Michael Shurkin
Is Zionism Colonialism? p. 3

Memmi's arguments about the construction of the colonized appear to be similarly valid if only for the way they echo Zionist rhetoric about Arabs. According to Memmi, the colonizer constructs a "mythic" identity for the colonized through a series of libels and negations, and then he succeeds in imposing this identity on the colonized, who ends up by internalizing it, believing it, and living it to the point that the myth becomes reality. It is particularly noteworthy that Memmi identified laziness as the cornerstone of the colonizer's myth. How many times have I read or heard from Zionists about the failure of Arabs to develop natural resources, work the land, and improve their lot? According to Memmi, Arabs who hear the same libel enough times end up believing it.

Another effect of the colonizer on the colonized that seems particularly true for Israel is his argument about how colonization places the colonized "outside of history and outside of the community (cité)." (133) "Colonization denies [the colonized] any part in war and in peace, in any decision that contributes to the destiny of the world or his own, any historic and social responsibility" Reading these words, I thought of a discussion I had with a friend in the West Bank settlement of Eli. As we stood at the edge of the settlement and looked out across the barren valley to an Arab village, I asked her what she wanted Arabs to do. Her answer was "nothing." Arabs should submit to Israeli authority, resign themselves to having been bested, put up passively with Jewish settlement, and do nothing. In other words, she would condemn Arabs to an existence with no stake in the future of the country in which they lived.

At the time I could sense the absurdity of my friend's position. It struck me that people can put up with being poor, but at the very least they have to believe, however falsely, in the future. Memmi in fact explained such a situation leaves young Arabs with no avenue for evolution. They have no voice, no chance at power, no role to play in any of the decisions that might improve their lives. They have only one recourse. "The only way to evolve, really, is to rebel." (123)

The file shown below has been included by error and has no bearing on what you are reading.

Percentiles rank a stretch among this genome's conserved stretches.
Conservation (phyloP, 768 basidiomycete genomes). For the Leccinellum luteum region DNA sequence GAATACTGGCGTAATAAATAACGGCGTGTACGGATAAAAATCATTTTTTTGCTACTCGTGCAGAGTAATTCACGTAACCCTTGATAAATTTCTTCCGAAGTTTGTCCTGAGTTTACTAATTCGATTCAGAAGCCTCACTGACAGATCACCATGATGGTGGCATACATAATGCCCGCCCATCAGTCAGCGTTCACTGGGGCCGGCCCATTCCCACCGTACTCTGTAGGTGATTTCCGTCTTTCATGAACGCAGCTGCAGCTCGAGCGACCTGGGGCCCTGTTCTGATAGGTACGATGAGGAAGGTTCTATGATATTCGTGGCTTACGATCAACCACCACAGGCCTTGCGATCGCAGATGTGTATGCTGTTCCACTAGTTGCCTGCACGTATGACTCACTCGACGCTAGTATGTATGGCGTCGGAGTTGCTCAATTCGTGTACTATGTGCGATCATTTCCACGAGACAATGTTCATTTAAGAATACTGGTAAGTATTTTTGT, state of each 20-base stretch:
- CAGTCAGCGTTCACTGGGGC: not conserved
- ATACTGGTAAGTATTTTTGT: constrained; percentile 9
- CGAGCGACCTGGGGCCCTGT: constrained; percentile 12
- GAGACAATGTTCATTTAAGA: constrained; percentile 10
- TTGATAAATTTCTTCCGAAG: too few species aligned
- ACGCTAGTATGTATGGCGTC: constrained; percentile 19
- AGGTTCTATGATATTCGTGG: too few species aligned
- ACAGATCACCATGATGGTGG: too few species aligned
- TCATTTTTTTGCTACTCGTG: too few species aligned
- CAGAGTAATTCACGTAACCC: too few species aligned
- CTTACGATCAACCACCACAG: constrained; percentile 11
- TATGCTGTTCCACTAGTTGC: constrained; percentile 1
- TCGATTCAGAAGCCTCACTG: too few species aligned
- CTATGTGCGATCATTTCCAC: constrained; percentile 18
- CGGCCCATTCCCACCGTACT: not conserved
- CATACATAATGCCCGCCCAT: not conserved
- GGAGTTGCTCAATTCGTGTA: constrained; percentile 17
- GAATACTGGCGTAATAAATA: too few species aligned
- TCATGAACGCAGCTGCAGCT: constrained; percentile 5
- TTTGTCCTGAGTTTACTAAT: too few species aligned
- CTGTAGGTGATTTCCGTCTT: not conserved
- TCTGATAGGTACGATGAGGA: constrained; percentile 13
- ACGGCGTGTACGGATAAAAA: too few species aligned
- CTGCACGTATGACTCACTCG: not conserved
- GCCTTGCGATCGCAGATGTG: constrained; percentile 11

Memmi acknowledged that there seem to be two ways out. The colonized, Memmi wrote, can prefer assimilation to rebellion, attempt "to become other," rather than "to reconquer all of his dimensions that colonization has amputated from him." (137) Yet those who try to assimilate are bound to fail. They fall into self-hatred, for "when the colonized adopts these values [of the colonizers], he adopts his own condemnation, which is integral to them." "To liberate himself, or at least so he thinks, he accepts his own self-destruction. The phenomenon is comparable to the negrophobia of the Negro, or the anti-Semitism of the Jew." (138) Drawing on his own experience in high school, when he would go to any length to imitate the French bourgeoisie, Memmi continued:

To the obstinate effort of the colonized to overcome contempt ... to his admiring submission, his studious care to mix in with the colonizer, to dress like him, to talk like him, to conduct himself like him all the way to his tics and his ways of flattering, the colonizer opposes a second form of contempt: derision. He declares, he explains to the colonized that these efforts are vain, that he can only gain a supplementary reward: ridicule. For he will never succeed in identifying with him, not even to reproduce correctly his role. At best, if he does not want to hurt the colonized too much, the colonizer will appeal to metaphysical characteristics. The spirits of the two peoples are incompatible. Each gesture is informed by the entire soul, etc. Then, brutally, he will say that the colonized is only a monkey. And the more intelligent the monkey, the more he imitates well, the more the colonizer gets irritated. With that attention and that bitter flair that is developed by bad will, he will dig out the revealing nuance in the clothing or the language, the lapse of taste, he always succeeds in discovering.
(Memmi 141)

So really, assimilation is impossible. Indeed, it is never really desired by the colonizers, and all those colonized who attempt it are deluded. Thus there really is only one way out. "Unable to leave his condition with the accord of and in communion with the colonizer, he will try to liberate himself against him: he is going to revolt." Revolt, Memmi argued, was as inevitable as the failure of assimilation. It will happen. Rather, as Memmi wanted to tell us in 1957, it is already happening.

[1]       [2]       3       [4]       [5]       [6]       [next->]

June 2003

Zeek in Print
Spring 03 issue available here

Zionism and

Michael Shurkin

Simulacra and Science Fiction
Dan Friedman

I Hear America

Jay Michaelson

I wish I was...
Harbeer Sandhu

Josh Gets Contacts
Josh Ring

When I Met Humility, I saw Letters
Abraham Mezrich

David Stromberg

Zeek @ Low
June 26, 2003
Click for details

about zeek